London Observer 
Monday, Feb 23, 2009
Every economic cloud has a silver lining apparently, though not perhaps if you’re a chicken. Last week, KFC, which dumps more intensively reared birds in the deep-fat fryer than almost anybody else, announced it was responding to vastly increased demand by creating 9,000 new jobs in this country and opening up to 300 new outlets. Money might be too tight to mention, but not if you want to fill up on a killer combination of cheap protein, even cheaper carbs and tongue-coating fats. Last month, a new KFC drive-thru took £100,000 in just one week, a record.
The story is repeated across the high street. Subway, whose sandwiches are to gastronomy what Kim Jong-il is to democracy – sweet onion chicken teriyaki sub anyone? – said it would be creating 7,000 jobs and opening 600 new outlets. Sales of Domino’s Pizzas are up 10%. High street pasty seller Greggs is booming. Even McDonald’s, which just a couple of years ago was written off as being in terminal decline, is adding another 4,000 people to its workforce. The economy might be tanking, fancy restaurants might be closing, but in the junk food business it’s trebles all round.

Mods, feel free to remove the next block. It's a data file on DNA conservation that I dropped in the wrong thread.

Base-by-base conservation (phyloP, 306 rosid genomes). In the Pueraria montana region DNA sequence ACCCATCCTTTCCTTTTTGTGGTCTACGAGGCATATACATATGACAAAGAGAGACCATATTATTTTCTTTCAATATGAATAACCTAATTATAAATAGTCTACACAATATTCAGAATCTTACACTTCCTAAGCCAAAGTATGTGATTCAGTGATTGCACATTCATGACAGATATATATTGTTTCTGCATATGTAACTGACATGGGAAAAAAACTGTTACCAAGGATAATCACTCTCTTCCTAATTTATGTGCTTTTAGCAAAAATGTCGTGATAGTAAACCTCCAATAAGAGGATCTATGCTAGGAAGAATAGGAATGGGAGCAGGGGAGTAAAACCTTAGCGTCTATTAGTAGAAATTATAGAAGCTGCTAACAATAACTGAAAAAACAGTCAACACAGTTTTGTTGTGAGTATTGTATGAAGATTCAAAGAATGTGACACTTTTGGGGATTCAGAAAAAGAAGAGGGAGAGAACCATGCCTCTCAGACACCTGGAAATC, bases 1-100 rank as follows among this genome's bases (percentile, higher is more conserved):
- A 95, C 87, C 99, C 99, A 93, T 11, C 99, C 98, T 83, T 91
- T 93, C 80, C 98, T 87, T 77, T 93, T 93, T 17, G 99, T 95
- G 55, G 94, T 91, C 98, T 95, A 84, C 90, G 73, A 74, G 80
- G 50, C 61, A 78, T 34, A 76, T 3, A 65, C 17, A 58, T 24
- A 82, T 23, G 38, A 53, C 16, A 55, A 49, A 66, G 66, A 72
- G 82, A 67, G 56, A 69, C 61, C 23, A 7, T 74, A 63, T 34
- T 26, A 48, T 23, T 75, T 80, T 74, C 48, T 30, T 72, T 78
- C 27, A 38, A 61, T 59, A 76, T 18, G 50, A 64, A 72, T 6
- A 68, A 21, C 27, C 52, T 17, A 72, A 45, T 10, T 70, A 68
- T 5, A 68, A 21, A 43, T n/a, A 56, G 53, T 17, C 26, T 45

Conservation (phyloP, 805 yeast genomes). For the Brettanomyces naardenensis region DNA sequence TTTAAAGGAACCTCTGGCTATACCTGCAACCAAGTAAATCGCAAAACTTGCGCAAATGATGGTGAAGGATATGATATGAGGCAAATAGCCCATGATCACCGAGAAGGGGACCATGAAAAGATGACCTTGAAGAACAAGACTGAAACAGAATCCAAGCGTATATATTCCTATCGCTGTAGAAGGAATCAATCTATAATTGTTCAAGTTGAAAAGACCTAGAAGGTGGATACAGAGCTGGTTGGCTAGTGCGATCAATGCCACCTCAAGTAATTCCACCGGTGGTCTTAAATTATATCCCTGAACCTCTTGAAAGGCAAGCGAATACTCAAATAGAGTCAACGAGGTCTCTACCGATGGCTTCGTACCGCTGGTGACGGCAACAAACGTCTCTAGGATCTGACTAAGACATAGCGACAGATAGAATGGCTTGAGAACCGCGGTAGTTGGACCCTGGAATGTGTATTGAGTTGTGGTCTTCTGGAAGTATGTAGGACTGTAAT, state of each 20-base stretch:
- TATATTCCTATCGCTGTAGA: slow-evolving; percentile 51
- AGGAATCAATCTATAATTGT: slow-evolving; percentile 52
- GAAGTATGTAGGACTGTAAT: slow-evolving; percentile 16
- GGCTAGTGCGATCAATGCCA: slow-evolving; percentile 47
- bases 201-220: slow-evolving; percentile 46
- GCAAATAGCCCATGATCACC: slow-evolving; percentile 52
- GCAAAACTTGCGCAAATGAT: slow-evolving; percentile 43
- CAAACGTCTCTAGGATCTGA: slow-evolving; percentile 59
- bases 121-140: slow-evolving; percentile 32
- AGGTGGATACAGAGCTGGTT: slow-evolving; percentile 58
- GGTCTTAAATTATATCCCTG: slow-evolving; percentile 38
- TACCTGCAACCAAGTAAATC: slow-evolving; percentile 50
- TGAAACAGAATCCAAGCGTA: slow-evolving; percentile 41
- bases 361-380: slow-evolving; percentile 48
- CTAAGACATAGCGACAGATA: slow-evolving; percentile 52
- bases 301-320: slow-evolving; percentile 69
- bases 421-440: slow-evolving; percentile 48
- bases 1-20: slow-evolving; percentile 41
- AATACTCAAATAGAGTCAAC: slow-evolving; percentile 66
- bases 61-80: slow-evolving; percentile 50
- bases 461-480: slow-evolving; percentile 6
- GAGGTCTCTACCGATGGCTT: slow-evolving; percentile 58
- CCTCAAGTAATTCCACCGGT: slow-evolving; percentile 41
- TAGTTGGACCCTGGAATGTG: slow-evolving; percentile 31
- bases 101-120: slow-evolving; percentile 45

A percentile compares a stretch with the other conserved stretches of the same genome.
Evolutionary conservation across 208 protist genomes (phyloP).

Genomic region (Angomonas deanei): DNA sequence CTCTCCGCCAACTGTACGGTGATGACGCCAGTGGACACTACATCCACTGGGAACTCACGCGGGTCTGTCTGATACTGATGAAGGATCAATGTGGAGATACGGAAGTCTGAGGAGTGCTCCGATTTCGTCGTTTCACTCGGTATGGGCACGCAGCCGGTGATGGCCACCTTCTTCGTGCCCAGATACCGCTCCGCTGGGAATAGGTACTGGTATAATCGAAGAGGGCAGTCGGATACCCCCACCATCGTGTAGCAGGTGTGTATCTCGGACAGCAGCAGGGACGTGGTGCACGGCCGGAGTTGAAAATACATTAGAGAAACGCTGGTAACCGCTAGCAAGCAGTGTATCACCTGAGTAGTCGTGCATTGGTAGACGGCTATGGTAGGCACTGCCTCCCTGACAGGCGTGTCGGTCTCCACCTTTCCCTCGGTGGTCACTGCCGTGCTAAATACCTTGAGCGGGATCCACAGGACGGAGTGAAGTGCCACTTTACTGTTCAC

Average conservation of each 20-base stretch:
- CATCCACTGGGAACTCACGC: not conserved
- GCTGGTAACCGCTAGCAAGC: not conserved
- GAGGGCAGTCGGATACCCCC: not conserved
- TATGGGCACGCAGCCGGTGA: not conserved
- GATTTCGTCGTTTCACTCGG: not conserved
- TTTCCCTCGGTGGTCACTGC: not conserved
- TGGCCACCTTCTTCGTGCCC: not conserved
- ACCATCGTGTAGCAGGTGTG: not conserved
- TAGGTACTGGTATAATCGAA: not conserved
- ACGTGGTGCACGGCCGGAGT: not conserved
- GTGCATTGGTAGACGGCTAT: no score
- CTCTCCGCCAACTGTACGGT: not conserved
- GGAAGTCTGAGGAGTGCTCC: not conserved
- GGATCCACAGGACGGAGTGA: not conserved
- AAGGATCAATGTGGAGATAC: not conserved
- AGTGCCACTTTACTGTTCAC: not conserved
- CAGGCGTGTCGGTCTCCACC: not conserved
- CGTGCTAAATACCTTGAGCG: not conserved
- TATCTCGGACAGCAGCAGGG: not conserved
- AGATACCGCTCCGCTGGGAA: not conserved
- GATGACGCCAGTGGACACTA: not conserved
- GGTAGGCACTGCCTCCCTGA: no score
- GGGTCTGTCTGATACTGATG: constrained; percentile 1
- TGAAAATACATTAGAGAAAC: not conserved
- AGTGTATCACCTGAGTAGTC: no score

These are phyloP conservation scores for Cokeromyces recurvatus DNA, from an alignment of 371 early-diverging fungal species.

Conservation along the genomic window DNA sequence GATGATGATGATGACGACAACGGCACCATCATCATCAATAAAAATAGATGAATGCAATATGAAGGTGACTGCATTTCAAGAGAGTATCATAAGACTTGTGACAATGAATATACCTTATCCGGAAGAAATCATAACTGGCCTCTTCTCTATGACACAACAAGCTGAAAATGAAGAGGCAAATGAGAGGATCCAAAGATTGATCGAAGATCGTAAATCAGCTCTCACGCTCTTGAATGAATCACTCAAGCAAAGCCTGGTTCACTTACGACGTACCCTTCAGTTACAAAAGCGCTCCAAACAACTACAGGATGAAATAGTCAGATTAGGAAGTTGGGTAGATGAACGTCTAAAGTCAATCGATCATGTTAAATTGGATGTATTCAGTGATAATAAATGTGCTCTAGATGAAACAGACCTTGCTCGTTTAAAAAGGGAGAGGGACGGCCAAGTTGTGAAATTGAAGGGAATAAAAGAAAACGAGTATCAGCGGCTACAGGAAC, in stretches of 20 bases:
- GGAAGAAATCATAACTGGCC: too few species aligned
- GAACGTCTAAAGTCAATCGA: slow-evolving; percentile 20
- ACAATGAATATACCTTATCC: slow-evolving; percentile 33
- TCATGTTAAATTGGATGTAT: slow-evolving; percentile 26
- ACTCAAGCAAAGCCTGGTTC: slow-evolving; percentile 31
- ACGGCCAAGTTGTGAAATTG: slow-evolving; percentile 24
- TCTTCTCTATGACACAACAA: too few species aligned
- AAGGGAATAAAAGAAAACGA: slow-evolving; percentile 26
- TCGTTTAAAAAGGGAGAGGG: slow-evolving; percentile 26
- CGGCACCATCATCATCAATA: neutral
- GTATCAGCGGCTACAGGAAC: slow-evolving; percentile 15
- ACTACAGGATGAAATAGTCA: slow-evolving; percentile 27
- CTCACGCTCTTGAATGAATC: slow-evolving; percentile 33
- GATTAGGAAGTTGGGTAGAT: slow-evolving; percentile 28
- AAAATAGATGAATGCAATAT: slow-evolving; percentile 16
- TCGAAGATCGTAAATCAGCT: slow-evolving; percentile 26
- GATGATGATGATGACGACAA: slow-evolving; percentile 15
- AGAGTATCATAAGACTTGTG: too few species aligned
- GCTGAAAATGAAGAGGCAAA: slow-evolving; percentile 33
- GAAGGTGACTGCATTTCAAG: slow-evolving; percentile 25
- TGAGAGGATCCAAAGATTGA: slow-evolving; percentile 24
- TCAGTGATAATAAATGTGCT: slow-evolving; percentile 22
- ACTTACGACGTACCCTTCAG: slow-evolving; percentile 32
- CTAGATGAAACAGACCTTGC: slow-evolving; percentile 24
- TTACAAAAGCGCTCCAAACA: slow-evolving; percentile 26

For those trying to get us to eat more healthily, it’s head in hands time. Although let’s be absolutely clear. What we are witnessing is not proof of something new; rather, it’s symptomatic of an age-old and deeply chronic divide in this country between those who give a toss about what they eat and those who, frankly, do not; who see the lectures about what they have for dinner as little more than that, a hectoring irrelevance for lives lived at the bottom of the economic heap.
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The announcement last week that the government is to introduce fiercely enforced targets across public sector catering for things such as pastry bulk in pies, the quantity of salad in sandwiches and general salt levels will be regarded as just so much more paternalistic finger wagging.
Rightly or wrongly, those who are actually paying for the bargain buckets and the sweet onion chicken teriyaki subs believe their lives are bounded by far greater concerns than the nutritional balance of what they are putting in their mouths. Indeed, it goes further. For those helping to bulk out the bank balances of KFC, Subway and the rest, their products are not simply a convenience. They are a reward, a form of cheap comfort, when everything else is a hideous, cramping struggle.